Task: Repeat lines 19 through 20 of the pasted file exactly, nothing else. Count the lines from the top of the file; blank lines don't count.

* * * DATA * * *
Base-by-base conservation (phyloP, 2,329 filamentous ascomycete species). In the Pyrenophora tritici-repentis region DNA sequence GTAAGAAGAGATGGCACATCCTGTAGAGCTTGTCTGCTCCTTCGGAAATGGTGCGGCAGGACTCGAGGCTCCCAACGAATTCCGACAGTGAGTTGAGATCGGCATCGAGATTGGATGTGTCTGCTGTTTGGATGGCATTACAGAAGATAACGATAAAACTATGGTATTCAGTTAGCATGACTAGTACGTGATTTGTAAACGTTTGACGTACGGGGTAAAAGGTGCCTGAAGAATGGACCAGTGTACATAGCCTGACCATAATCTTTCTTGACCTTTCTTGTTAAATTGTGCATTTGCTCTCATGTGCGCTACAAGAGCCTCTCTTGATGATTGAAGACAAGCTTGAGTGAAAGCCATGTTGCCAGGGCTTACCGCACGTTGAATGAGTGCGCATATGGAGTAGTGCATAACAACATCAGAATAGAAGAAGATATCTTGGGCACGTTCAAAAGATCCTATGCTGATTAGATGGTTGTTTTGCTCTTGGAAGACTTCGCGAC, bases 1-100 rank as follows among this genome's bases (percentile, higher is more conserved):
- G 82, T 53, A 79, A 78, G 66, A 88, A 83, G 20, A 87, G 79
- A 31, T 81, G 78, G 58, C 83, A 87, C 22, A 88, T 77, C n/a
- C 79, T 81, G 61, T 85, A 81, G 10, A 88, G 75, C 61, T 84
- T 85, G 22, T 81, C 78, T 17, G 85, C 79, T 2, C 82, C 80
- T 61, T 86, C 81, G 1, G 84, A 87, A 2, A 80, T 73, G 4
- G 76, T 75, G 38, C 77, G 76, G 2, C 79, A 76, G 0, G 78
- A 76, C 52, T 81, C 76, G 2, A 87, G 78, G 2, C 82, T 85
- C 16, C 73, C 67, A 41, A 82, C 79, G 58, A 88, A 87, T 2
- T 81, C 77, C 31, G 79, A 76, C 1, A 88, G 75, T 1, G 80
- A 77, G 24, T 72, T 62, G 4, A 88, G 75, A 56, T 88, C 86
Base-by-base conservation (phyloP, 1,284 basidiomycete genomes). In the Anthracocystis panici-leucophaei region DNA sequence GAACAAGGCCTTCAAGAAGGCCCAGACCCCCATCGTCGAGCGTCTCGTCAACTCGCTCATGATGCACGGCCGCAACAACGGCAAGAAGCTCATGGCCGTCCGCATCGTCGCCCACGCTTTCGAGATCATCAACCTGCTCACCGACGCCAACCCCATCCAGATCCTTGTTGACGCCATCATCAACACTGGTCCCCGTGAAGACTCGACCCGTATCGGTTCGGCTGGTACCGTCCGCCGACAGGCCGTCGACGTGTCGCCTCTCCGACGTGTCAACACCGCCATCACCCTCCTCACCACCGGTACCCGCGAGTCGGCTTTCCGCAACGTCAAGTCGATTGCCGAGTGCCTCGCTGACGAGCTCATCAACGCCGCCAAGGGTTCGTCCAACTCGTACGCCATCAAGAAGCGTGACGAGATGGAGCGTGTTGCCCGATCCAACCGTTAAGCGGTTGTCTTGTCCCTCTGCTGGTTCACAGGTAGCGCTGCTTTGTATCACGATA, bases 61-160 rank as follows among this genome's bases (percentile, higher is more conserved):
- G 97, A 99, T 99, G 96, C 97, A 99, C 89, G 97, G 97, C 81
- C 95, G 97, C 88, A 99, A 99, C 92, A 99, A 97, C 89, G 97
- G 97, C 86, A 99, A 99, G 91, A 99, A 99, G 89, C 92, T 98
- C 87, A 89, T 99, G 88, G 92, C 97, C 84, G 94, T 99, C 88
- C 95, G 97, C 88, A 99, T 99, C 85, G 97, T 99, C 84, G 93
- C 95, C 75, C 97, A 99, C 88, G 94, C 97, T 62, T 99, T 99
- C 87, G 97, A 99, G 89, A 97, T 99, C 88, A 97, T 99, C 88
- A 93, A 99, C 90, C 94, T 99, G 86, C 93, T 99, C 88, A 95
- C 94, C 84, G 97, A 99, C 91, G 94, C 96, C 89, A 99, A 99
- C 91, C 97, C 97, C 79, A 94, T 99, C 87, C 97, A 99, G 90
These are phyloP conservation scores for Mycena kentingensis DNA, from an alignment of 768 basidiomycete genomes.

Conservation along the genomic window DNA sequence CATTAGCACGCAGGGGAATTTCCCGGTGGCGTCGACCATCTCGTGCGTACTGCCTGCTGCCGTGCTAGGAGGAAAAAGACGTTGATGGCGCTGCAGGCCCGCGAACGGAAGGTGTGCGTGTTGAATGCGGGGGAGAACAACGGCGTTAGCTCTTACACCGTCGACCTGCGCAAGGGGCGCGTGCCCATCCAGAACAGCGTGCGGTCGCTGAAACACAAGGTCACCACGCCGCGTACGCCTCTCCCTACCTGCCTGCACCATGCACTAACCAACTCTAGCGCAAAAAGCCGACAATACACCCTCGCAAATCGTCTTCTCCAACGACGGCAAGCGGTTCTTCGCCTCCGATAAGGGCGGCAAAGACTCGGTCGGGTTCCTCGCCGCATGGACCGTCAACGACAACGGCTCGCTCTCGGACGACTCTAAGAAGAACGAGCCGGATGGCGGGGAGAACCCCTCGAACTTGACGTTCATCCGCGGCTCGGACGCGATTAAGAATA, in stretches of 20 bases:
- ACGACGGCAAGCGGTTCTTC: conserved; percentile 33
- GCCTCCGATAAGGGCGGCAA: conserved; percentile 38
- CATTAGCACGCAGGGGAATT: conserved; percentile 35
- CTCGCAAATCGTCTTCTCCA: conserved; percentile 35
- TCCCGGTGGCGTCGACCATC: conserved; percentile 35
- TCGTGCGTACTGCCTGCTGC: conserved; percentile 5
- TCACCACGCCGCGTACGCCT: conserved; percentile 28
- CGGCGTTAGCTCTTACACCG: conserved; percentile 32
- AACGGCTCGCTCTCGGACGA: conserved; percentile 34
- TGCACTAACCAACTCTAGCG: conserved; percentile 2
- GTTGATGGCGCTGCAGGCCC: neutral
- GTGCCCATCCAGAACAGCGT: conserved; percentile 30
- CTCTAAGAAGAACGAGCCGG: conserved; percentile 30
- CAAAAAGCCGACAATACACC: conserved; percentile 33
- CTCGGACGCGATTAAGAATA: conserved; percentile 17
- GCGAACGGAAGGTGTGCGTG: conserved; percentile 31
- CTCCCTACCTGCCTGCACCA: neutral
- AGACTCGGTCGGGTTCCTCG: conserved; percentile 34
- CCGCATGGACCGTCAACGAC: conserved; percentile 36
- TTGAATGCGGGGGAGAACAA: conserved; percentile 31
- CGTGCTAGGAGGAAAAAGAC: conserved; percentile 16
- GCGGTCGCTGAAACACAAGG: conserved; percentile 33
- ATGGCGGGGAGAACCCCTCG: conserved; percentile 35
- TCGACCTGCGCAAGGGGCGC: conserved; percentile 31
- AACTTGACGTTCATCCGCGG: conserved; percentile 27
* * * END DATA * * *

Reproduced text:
- C 87, G 97, A 99, G 89, A 97, T 99, C 88, A 97, T 99, C 88
- A 93, A 99, C 90, C 94, T 99, G 86, C 93, T 99, C 88, A 95